Almost all the material here is taken from Sylvain’s film scores, expanded with one piece written for a dance performance (‘Au Nombre des chose’s by Compagnie Mi-Octobre / Serge Ricci), and one (track 4), which is a remix (of Pulseprogramming) . Seven of the tracks are from a 2003 soundtrack Chauveau created for Thomas de Thier's feature film, ‘Des Plumes Dans La Tête’, originally released on the DSA label, now long out of print. Two short guitar pieces (tracks 11 and 14) were made for Sarah Bouyain's feature ‘Notre Etrangère’ in 2009. Two tracks (12, 13) are from Danish director HR Boe’s film, ‘Beast’ (2010), and four tracks (8, 10, 17, 18) are from the same director’s ‘Alting Bliver Godt Igen’ (2009), performed by a 40-piece string orchestra. Sylvain describes these final two tracks on the album as his favourites, with “surely the best melodies I've ever composed”.
Most of the material was recorded at CDM studio in Toulouse, with local classical musicians and a contemporary jazz clarinet player. Two tracks were made in Sylvain’s Paris apartment. The soundtrack for ‘Notre Etrangère’ was composed, recorded and mixed at Sumo studios in Brussels. And the orchestral pieces were recorded with the Macedonian Radio Symphonic Orchestra in Skopje (F.A.M.E.'S studio).
Besides its clear connection with the current post-classical scene, ‘Simple’ loinks out to a wider frame of reference. At varying points recalling Erik Satie, Arvo Pärt, Labradford, and Mogwai, Sylvain also traces the roots of his music back to Kentucky chamber outfit Rachel’s and an earlier grounding in rock bands. He began composing his take on chamber music in the late ‘nineties, escaping the weight and compromises of the rock band format. “I see it more as post-rock: either an evolution of my rock music without guitars, drums and vocals, or a way to say goodbye to this genre.” Whilst the post-classical scene is now well established, when Sylvain’s debut came out in 2000, he recalls the feeling of isolation: “we were then very few playing this kind of chamber music in the rock scene. Rachel's were the model, in my opinion. Nyman, Mertens and Bryars had built bridges between the genres before, but they remained associated with the ‘contemporary’ field. Rachel's really brought it to the indie-rock crowd. In a sense, they gave permission to us, rock and young electronic musicians, to explore this direction.”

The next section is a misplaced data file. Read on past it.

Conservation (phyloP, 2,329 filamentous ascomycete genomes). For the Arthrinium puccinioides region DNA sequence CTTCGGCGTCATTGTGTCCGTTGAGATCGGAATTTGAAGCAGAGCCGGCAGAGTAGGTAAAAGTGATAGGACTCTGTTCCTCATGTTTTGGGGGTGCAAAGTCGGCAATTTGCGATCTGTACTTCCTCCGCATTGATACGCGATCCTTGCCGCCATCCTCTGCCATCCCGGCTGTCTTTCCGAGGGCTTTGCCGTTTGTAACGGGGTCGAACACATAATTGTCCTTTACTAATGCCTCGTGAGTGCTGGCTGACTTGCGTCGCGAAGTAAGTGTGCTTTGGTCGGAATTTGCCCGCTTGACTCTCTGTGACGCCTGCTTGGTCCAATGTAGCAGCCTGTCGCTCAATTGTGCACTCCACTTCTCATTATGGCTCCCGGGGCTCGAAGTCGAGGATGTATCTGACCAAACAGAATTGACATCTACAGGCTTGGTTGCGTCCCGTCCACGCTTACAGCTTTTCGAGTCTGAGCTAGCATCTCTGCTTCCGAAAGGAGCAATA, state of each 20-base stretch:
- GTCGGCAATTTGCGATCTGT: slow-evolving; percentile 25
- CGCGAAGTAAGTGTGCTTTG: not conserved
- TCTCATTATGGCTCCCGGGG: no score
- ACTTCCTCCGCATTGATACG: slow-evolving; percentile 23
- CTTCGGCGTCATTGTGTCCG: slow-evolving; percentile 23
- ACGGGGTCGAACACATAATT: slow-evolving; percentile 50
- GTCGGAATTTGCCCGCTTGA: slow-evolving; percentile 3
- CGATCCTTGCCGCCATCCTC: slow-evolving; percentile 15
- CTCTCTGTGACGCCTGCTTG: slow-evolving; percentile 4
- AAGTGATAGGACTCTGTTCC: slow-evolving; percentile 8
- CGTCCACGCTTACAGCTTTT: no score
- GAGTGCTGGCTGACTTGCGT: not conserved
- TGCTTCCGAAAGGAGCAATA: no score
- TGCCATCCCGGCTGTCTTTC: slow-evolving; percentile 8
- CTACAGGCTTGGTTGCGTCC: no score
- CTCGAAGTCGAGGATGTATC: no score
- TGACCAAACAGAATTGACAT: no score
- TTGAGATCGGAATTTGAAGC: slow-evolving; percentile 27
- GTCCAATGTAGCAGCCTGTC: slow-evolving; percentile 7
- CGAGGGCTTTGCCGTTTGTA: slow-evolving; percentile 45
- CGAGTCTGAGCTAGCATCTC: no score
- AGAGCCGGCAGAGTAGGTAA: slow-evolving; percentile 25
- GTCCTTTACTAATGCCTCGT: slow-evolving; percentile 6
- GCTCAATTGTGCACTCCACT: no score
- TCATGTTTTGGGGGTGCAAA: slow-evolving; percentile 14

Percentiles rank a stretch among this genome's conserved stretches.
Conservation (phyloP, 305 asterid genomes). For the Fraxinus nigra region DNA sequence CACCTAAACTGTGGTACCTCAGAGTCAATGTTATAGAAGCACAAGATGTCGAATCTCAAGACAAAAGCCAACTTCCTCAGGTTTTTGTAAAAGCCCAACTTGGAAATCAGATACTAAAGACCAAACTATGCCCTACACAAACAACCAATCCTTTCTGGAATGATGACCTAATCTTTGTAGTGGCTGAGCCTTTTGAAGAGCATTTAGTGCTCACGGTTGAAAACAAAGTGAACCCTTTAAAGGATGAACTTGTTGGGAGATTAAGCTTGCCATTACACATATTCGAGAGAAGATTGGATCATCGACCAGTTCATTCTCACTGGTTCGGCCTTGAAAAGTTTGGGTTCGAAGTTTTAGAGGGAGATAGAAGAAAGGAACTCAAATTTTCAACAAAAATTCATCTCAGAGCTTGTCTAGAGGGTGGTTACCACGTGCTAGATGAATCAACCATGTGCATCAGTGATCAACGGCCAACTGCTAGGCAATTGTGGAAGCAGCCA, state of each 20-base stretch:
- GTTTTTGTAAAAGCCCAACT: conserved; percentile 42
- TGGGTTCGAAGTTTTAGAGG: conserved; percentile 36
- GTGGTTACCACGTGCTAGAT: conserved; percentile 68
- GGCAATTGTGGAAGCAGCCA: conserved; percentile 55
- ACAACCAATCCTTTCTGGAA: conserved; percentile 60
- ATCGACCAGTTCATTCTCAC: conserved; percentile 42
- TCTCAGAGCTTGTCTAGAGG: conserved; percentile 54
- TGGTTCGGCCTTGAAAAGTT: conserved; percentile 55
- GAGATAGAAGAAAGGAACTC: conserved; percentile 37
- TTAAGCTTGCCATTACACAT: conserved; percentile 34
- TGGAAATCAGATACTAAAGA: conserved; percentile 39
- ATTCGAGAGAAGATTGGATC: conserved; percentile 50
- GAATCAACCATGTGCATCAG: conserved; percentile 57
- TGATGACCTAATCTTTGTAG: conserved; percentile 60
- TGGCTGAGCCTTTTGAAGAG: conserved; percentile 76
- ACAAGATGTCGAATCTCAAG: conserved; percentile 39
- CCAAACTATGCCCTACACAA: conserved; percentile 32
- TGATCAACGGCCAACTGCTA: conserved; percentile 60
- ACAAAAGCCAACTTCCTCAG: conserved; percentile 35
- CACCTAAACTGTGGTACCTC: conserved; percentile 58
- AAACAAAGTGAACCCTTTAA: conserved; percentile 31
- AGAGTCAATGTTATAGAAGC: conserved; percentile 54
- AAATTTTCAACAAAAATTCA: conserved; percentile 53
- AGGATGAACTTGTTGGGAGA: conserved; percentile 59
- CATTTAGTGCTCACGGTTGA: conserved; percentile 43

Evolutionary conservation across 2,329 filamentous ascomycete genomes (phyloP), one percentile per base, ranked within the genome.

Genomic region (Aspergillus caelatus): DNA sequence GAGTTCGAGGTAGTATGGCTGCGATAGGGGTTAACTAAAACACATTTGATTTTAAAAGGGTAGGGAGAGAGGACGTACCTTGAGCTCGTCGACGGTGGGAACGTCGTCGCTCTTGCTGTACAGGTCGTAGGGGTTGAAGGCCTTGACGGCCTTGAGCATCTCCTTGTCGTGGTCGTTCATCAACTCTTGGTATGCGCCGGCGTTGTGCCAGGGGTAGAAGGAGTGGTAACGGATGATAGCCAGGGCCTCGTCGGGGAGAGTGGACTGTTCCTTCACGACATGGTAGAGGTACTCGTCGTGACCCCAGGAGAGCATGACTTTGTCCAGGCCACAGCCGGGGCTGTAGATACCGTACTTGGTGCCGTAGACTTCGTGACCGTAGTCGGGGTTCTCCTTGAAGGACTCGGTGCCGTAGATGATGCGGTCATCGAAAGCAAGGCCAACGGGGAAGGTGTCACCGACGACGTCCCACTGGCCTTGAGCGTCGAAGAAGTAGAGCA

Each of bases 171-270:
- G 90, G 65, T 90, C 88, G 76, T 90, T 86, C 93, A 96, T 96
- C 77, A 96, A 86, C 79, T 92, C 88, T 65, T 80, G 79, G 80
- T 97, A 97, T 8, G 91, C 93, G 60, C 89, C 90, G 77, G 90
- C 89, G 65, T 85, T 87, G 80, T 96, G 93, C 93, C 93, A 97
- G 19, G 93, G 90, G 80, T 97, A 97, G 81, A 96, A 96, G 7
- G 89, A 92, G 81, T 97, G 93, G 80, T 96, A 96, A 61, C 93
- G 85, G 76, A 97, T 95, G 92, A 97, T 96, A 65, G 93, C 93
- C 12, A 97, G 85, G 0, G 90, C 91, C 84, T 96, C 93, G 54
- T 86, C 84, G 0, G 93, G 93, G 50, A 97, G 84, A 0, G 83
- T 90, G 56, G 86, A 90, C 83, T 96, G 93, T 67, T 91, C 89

Having now released fourteen albums on labels such as Type, Les Disques du Soleil et de l’Acier, Noise Museum and most recently Sub Rosa, as well as working in numerous other groupings like ensemble 0, Arca, Micro:mega, and On and in collaborations with the much-loved Felicia Atkinson, Chauveau continues to tour and record, and to grow as an artist. His music has been praised by numerous peers - Ryuichi Sakamoto listed ‘Nocturne Impalpable' as one of his top 5 records in a 2002 feature; Hauschka and Peter Broderick have admitted his influence, whilst Jóhann Jóhannsson, Adam Wiltzie (A Winged Victory / Stars Of The Lid) and Fennesz have all expressed their enjoyment of his work. With the music he made in these years Sylvain has gained more than 25 million Spotify streams since 2015 – becoming his main income and allowing him to self-produce recent albums exactly as he wanted. Yet it’s rare that yo see his name cited. That he has remained largely overlooked in the shadows for so long remains something of a mystery to us, but we remain hopeful that the artist and this beautiful record will resonate with a wider audience and spark some kind of reappraisal.